1 & 2 Timothyby Robert M. Solomon
The “trustworthy saying” (2 Timothy 2:11) that Paul quotes here is a quatrain (a series of four statements) that was probably taken from an early Christian hymn. These statements say something about the nature of the Christian life, the reality of suffering, the danger of apostasy, and the ultimate triumph of Christ.
The first statement (“If we died with him, we will also live with him”; 2:11) refers to our conversion and baptismal experience (see Romans 6:8). We entrust ourselves to Christ by dying to the self and finding new life in Him. This is the secret of the victorious Christian life. For Paul, this truth would have had additional significance. He was about to die for Christ and experience eternal life with his Lord.
The second sentence (“if we endure, we will also reign with him”; 2 Timothy 2:12) points to the suffering that is often a part of the Christian life. But such suffering is nothing compared to the glory of reigning with Christ. “For our light and momentary troubles are achieving for us an eternal glory that far outweighs them all” (2 Corinthians 4:17). Cross bearers on earth will become crown wearers in heaven (2 Timothy 4:8; Revelation 2:10).
The third statement (“If we disown him, he will also disown us”; 2 Timothy 2:12) is a warning against apostasy—of not enduring faithfully. We must resist all such temptations by remembering the words of Jesus (Matthew 10:33). We disown the Lord when His lordship is not declared and demonstrated in our lives. This can easily happen when Christians living in a hostile social environment are focused on saving their own skins.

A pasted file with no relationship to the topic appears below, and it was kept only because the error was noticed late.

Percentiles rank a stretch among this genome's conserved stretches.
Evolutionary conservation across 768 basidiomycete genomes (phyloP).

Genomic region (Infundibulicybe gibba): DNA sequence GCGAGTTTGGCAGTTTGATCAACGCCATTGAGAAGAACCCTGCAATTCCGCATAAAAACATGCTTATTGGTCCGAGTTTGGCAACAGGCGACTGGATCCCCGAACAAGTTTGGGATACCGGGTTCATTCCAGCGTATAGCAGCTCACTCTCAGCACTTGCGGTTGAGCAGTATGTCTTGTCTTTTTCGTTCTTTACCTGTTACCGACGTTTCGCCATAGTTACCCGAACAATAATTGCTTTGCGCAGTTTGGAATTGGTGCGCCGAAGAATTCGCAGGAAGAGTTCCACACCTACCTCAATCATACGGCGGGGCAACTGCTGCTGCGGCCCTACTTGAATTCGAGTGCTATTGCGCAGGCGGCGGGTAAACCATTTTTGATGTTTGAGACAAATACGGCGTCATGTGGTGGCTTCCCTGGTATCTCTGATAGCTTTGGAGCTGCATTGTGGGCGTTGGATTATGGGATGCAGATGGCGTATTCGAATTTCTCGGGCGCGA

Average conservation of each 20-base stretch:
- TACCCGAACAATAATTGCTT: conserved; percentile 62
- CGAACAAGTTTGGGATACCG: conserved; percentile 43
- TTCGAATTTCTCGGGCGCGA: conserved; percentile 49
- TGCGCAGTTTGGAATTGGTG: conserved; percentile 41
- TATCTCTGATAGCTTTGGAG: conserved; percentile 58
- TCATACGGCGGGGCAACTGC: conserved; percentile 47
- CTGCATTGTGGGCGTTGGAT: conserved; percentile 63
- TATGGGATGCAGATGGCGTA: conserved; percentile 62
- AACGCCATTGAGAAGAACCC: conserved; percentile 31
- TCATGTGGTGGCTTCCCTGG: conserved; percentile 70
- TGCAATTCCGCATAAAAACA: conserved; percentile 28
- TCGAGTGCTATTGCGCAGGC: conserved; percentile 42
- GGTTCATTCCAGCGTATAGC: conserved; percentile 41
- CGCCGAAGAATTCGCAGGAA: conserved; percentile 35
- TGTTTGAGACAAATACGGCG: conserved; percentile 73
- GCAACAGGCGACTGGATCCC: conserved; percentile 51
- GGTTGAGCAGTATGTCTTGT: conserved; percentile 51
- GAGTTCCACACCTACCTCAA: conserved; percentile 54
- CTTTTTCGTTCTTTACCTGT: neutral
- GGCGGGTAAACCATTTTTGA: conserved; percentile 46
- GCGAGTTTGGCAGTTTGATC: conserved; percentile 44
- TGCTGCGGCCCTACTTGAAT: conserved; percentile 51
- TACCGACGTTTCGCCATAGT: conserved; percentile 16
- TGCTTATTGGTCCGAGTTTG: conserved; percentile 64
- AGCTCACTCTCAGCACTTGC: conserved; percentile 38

The fourth statement (“if we are faithless, he will remain faithful, for he cannot disown himself”; 2 Timothy 2:13) is more difficult to interpret. It could mean that God (being faithful to His character) will punish unfaithfulness. It could also mean that human unfaithfulness cannot thwart God’s purposes. Our ultimate hope is God’s faithfulness. The knowledge that God is faithful will help us to remain loyal to Him.
We should not become presumptuous of God’s grace. Instead, we should be willing to follow Christ by denying ourselves, enduring the suffering associated with it, and, by God’s grace and power, remaining faithful to Him in all situations.
Reflect on baptism as dying with Christ and rising with Him to new life (Romans 6:5). Why is the death of the self necessary to live the new life?
What are some ways by which Christians disown Jesus and become unfaithful to Him? What can we do to ensure that we do not fall into such temptations and fatal habits?